Doxygen does the heavy lifting of extracting the documentation from comments in the C++ code. It has its own configuration file with many ways of customizing its behavior.

Evaluation

The setup of these tools is fairly complex, many different projects need to play well together. However, so far, it is also the most flexible solution that ticks our boxes:

  • The documentation is written in the C++ header files. Doxygen is well established for extracting annotations for all aspects of the API, from namespaces all the way to individual function parameters.
  • Doxygen tries to automatically create links when you mention functions, classes or generally other types. Sometimes it needs a little help with a \ref command though.
  • By default, private class members are excluded from the documentation. Similar to the other tools, namespaces need to be explicitly excluded, in this case using the EXCLUDE_SYMBOLS directive in the configuration file.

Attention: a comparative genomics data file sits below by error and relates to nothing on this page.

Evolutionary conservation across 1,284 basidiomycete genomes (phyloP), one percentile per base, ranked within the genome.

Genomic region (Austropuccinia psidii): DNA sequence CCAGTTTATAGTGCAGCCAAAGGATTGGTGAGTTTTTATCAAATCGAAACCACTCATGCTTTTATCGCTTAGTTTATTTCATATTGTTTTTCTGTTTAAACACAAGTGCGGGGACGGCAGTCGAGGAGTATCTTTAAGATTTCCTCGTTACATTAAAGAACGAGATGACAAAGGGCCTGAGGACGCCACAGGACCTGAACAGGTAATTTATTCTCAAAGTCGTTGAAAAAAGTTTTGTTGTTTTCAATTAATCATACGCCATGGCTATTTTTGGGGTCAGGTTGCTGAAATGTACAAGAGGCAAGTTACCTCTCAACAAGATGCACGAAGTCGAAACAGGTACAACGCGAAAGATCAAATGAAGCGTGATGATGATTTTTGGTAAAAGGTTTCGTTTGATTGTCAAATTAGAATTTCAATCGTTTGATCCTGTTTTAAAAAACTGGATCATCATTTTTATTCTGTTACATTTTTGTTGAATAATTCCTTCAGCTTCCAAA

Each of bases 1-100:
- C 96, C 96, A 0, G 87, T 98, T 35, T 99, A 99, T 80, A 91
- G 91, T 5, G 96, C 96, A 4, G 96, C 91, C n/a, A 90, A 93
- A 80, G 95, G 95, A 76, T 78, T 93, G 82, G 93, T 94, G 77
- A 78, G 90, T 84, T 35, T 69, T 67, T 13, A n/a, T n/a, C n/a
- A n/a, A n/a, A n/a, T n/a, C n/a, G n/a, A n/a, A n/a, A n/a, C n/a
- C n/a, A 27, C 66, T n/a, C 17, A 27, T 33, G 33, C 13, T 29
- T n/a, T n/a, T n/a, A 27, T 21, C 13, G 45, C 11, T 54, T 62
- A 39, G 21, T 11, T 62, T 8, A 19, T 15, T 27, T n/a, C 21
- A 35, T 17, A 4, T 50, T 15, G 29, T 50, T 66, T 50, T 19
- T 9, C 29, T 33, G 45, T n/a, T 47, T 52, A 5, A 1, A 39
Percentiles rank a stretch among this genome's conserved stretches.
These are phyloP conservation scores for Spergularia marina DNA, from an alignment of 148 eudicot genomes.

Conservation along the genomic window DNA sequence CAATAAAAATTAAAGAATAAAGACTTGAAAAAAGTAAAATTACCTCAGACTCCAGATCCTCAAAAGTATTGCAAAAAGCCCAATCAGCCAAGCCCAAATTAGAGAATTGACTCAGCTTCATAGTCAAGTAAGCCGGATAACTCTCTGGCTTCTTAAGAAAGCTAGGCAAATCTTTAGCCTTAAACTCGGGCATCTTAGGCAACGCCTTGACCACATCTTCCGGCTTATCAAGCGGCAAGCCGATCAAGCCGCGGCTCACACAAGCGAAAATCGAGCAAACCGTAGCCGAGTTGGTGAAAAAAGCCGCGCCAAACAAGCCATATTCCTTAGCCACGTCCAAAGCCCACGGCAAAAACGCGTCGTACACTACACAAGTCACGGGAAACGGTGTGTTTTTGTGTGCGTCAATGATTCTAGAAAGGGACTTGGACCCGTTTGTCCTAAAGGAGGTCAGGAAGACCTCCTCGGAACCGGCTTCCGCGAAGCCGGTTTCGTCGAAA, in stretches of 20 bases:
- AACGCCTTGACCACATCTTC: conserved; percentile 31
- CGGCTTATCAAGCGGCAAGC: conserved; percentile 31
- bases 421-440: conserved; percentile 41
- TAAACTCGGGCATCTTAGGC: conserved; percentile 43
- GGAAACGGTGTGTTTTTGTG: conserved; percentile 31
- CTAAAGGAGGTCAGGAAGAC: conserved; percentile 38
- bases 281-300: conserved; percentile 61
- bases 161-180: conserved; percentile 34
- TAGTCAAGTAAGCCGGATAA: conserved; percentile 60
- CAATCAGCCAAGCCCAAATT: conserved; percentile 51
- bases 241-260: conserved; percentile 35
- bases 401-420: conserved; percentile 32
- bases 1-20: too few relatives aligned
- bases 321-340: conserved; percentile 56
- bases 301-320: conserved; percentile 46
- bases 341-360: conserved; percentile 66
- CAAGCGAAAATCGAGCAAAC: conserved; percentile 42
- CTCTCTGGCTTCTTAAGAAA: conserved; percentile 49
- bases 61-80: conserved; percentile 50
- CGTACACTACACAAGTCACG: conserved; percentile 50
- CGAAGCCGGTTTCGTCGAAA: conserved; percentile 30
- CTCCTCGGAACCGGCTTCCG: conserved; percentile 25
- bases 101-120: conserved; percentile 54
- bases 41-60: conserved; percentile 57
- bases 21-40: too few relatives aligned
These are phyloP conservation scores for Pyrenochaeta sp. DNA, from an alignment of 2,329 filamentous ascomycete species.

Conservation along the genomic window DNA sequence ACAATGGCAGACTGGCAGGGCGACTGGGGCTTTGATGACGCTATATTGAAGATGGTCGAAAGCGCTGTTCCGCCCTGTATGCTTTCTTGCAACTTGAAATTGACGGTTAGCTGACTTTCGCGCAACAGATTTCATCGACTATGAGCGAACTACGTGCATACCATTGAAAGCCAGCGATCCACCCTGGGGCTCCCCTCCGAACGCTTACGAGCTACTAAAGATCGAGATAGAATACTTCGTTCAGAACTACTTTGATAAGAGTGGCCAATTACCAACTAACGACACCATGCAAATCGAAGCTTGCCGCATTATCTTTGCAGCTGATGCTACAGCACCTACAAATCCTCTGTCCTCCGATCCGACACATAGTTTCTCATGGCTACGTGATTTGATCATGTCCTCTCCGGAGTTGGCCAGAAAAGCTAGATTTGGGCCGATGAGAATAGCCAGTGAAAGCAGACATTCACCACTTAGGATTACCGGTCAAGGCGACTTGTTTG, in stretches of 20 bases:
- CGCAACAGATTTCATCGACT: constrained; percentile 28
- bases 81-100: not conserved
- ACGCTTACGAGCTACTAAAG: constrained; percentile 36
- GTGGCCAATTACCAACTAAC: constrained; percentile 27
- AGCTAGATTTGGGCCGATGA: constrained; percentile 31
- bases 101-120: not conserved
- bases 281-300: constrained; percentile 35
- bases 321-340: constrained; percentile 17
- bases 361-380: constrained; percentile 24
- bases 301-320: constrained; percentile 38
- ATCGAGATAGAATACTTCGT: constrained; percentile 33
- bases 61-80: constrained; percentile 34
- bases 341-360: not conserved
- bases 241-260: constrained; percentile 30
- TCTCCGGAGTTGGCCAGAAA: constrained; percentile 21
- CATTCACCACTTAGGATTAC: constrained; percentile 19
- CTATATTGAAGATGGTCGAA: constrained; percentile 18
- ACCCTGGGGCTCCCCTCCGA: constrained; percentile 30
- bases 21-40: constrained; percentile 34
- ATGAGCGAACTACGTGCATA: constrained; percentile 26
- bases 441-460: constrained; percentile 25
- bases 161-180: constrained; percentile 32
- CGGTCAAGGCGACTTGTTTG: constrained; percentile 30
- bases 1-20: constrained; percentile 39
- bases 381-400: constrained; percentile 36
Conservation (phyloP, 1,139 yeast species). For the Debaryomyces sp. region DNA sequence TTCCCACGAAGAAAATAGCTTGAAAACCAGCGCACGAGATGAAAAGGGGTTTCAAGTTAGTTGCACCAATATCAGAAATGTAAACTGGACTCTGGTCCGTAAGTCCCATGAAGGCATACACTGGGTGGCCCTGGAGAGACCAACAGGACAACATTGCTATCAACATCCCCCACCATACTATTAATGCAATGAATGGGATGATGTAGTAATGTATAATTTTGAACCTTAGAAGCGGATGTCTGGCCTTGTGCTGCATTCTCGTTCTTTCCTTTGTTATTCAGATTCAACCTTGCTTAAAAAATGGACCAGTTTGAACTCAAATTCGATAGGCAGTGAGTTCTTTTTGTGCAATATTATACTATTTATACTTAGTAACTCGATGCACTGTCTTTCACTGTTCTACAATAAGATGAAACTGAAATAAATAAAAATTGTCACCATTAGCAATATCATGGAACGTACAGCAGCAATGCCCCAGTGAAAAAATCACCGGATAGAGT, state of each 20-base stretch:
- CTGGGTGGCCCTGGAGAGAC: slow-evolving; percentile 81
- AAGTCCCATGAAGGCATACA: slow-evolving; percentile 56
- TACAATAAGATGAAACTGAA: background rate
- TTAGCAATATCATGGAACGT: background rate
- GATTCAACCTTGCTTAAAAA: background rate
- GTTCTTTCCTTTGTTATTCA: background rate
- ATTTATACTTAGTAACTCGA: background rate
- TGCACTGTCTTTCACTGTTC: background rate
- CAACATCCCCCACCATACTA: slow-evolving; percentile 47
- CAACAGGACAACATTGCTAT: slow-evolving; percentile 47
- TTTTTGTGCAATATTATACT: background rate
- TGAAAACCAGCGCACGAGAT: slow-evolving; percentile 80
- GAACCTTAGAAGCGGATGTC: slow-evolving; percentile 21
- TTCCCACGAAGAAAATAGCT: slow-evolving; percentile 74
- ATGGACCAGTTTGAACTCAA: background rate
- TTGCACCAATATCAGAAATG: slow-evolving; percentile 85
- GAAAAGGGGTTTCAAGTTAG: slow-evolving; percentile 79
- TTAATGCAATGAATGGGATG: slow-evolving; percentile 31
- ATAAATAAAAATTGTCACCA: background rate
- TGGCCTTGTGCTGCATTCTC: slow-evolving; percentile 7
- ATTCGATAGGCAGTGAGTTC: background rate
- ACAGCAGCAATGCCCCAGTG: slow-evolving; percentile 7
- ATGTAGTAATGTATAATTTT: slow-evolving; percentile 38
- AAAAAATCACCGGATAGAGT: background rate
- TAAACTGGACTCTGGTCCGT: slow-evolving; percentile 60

• The output of Sphinx is plain HTML and CSS, so it is again straight-forward to serve on the web. It comes with search built-in. We also use the MyST extension to feed markdown into Sphinx and produce HTML.

BEST END-USER SOFTWARE DOCUMENTATION TOOLS

1. Whatfix

Whatfix is a Digital Adoption Platform that allows you to create step-by-step walkthroughs that act as real-time software documentation by guiding employees through your software. If you already have a knowledge base, you can display your documentation in a self-help widget.

Whatfix is redefining how software documentation is displayed and consumed, with new content embedded directly within your software applications in forms such as interactive guidance, contextual walkthroughs, self-help FAQs, popup notifications and beacons, and more. The platform also allows you to measure the usage and effectiveness of your documentation with user analytics.

Whatfix Self-help widget
bit-ai

2. Bit.ai

Bit.ai is a documentation collaboration platform that allows you to manage all of your documents in one place. It allows you to create notes, documents, and wikis, and you can manage your company’s documentation across teams or departments.

bit-ai-documentation-example
proprofs-logo

3. ProProfs